CEF Coordinator and Former CEF Intern Publish Chapter in the New Book China's Environment and the Challenge of Sustainable Development
FEBRUARY 2005--Jennifer Turner and former CEF intern Eric Zusman contributed a chapter on the international forces that have been changing China's environmental policymaking.
Excerpts from recent official statements in which environment and population issues are prominently cited in the context of security and national interests.
Geoff Dabelko on Finding Common Ground Among Conservation, Development, and Security at the 2011 WWF Fuller Symposium
Bridging the divide between the conservation and security communities “requires that we check some stereotypes at the door,” said ECSP’s Geoff Dabelko at the World Wildlife Fund’s Conservation Forward: Ideas That Work and How Science Can Effect Change symposium.
The ECSP Index collects provocative statistics and quotes from world leaders on environmental change, population dynamics, global health, poverty, and security issues. To submit information to the index, please email ECSP.
Environmental security scholarship provides important theoretical and methodological underpinnings for the embryonic field examining threat networks, write Richard Matthew and Bryan McDonald.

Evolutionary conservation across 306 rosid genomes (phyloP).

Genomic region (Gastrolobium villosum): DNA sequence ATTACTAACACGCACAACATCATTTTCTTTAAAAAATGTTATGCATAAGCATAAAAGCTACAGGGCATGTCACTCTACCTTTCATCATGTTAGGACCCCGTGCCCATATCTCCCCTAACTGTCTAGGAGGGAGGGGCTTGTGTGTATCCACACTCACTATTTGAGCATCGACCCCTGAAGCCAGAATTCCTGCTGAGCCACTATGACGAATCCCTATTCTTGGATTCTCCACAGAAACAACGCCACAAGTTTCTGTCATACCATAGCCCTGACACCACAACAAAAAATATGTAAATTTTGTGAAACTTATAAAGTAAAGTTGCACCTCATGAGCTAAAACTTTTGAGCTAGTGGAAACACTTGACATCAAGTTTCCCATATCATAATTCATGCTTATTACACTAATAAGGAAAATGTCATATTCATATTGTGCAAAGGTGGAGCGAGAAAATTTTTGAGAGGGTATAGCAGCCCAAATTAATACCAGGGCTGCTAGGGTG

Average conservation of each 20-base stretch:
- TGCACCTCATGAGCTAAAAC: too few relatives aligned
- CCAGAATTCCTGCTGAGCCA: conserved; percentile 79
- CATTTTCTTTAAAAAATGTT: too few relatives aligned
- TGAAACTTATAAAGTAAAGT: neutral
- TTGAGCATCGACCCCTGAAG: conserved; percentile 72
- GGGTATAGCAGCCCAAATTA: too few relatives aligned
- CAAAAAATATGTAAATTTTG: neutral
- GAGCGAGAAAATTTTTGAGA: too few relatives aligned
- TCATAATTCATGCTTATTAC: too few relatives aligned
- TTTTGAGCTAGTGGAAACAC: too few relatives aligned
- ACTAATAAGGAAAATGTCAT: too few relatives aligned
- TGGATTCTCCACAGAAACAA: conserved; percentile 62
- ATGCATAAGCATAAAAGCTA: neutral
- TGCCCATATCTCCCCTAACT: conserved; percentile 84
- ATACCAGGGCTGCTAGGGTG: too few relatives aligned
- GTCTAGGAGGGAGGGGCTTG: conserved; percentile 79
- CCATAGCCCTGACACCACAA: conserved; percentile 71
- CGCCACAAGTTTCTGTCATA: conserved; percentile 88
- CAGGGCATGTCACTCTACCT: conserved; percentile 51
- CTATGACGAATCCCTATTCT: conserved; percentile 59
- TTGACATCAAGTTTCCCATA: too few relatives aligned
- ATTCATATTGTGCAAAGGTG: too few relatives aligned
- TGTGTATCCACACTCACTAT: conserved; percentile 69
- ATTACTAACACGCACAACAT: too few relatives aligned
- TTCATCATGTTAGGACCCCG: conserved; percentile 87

This edited volume, in which leading academics, practitioners, and policymakers focus on overcoming the problems faced by states endowed with large oil and gas reserves, could not have come at a better time.
China and the United States are the world's biggest energy consumers, and both seek ways to reduce their carbon emissions to protect the environment. The Wilson Center's China Environment Forum is hosting a series of meetings to explore cleaner coal, renewable energy, and other bilateral energy efforts.
FEBRUARY 2007—Collaboration Draws on Program's Expertise
"Beyond Borders and Bullets" in Chronicle of Higher Education Review Quotes ECSP Director Geoff Dabelko
JULY 2008—Human Security's Influence Limited But Growing, Says Dabelko
The Middle East Program's Haleh Esfandiari compares the approach of various Muslim countries toward population growth and family planning, in this Point of View column from the May issue of Centerpoint.